Even now he would gaze upon the large indiscernible city with an absent mind wondering what his dream meant. Who would tell him what his dream meant, and why he received it.

For a few days he was disturbed and didn’t even go to the university, not eating correctly for a few days and hadn’t even seen Sheri.

He felt the need to visit the old man despite his confusion…his sixth sense berated him saying the dream was the old man’s fault… and the dream was somehow centered around the old man himself.

One day he was bringing some groceries home when he saw the old man in exactly the same way as before, Hamza almost leapt towards the old man saying baba jee.

The old man responded looking at Hamza…“were you scared of the dream?”

So great was the shock Hamza received that he fell flat. He was going to ask why or how…words just wouldn’t come out of his mouth.

“Fear not, your face depicts your dream” said the man rearranging his items. “Can you tell me what it means?” Hamza said punctuating each word.

“Step away from your worldly setup and your difficulties will disappear. This life is of days, and this world just made of mud” said the man pointing far away.

Hamza’s heart felt a weird shudder since he couldn’t understand as his mind was now confused.

He then asked a question “baba jee just what are all these items” he indicated towards the items arranged in front of him.

“All are one; different ways yet worship to the same, the only Allah. All worship him yet the way is different, so innocent these people, so innocent” said the old man laughing loudly.

Fear had enraptured him and retraced his steps home, and upon reaching home had called Sheri and told him everything in one breath.

“Hamza, I told you the old man is crazy and yet you went to see him” said Sheri after listening to Hamza.

“My limbs travelled towards him, not me. Sheri I’ve been having weird experiences ever since that night and I don’t know why or what is happening” now Sheri understood that Hamza was deeply worried.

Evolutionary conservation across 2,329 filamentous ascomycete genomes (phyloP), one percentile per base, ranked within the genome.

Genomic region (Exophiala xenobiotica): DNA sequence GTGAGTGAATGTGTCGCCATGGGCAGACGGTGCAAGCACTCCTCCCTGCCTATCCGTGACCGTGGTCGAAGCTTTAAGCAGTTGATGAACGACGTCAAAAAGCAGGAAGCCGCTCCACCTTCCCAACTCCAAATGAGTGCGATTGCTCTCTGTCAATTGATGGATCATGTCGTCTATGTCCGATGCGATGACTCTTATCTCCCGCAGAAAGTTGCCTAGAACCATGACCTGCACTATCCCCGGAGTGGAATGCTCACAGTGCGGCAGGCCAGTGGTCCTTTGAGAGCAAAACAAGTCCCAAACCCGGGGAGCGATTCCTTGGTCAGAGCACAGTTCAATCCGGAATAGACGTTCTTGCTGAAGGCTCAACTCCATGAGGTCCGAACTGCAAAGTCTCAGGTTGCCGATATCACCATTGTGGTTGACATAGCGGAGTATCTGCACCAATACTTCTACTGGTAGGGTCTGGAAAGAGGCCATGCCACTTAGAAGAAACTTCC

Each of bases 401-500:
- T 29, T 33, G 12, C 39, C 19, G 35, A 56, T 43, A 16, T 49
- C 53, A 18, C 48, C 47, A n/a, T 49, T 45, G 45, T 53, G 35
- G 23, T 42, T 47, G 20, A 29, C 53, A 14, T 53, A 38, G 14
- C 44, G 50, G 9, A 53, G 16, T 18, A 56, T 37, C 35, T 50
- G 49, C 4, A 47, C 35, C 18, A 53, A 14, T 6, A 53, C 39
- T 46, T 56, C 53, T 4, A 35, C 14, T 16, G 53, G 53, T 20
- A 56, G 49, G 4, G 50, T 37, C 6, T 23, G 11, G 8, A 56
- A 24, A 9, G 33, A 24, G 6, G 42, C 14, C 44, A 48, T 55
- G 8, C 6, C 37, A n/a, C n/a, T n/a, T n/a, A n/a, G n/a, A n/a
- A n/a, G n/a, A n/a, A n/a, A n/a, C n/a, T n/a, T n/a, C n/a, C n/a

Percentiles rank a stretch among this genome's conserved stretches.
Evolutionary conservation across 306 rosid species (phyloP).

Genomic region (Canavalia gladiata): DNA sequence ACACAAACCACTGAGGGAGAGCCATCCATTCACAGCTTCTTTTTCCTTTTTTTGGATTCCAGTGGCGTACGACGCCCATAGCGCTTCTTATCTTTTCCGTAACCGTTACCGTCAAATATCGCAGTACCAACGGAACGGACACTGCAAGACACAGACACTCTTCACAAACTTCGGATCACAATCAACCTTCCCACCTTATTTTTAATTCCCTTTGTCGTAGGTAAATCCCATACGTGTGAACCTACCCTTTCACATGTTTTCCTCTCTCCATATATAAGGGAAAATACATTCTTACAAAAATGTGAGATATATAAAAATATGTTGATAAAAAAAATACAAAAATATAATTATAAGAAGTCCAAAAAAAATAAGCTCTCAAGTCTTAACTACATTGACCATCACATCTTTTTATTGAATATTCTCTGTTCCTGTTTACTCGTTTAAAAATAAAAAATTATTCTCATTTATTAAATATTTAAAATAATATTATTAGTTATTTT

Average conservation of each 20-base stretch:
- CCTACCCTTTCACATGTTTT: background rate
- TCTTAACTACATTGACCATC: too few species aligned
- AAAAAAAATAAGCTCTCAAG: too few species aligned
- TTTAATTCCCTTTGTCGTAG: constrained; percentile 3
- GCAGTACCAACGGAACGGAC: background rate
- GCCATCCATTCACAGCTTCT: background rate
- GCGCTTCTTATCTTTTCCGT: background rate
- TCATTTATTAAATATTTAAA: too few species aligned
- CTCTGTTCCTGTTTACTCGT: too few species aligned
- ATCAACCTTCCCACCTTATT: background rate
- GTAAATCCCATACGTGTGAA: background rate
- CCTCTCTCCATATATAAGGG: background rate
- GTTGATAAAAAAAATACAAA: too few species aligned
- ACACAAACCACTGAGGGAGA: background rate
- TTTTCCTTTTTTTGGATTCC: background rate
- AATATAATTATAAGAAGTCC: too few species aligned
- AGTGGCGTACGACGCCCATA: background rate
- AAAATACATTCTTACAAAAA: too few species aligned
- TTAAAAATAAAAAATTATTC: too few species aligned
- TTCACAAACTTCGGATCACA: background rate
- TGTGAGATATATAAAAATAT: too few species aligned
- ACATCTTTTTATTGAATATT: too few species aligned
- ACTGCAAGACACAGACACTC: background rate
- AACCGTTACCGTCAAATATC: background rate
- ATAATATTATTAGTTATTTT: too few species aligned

“Ok listen up you get some rest, I don’t think you’re feeling well” said Sheri and cut the call.

He was now feeling as if his heart had despaired from everything while thinking of things never thought of before; he was now thinking about Islam and realized that he never really held any ties to Islam.

What is Islam? How is Islam so powerful? He knew nothing except for the darkness that was currently surrounding him.

In that moment he prayed that he receive some form of hidayat with all his heart, all the while keeping his eyes locked upon the scenery surrounding him.

He was downcast, gloomy and the man’s words kept eating away at him, his direction of thoughts changed when he heard the azan.

It was asr time and thus he went to the mosque, upon reaching his body kept shuddering involuntarily almost unnoticeable.

Copying the person next to him Hamza performed wudu, then he joined the ranks.

Hamza was now at a loss as to what to read, his heart fell and tears just streamed down his face.

Breaking his niyat, he sat in a corner and cried. He didn’t know whether it was because he didn’t know what to read or that if he had any deeds that would keep him safe from hell’s fires if he died.

Much time passed and the mosque emptied, prayer finished long before, he spied the maulwi coming towards him.

Assalam-u-alaikum” said the maulwi, the beard on his face merely enhanced his features and his accentuated his approachability. “walaikum-as-salam” said Hamza looking at his face.

“Yes I was looking at you for some time, you look worried and quite depressed, any reason why” said the maulwi politely.

“Can I reach the same level of peace and satisfaction present on your face” said Hamza wiping his eyes.

“Sure sure, just bow down your head to Allah, he understands your plight…

“How do I bow my head down when I don’t even know about Islam, except la illa ha illalah Mohammad ur rasool Allah” said Hamza shoving his issue in front of the man and realizing that he had found someone who could help.

“I shall teach you everything you need to know provided you promise that you don’t stray away from the needed path” said the maulwi patting his hands. Hamza simply smiled since he had already promised to do so and believed truly that he would also one day attain the same sense of peace that the man in front of him exuded.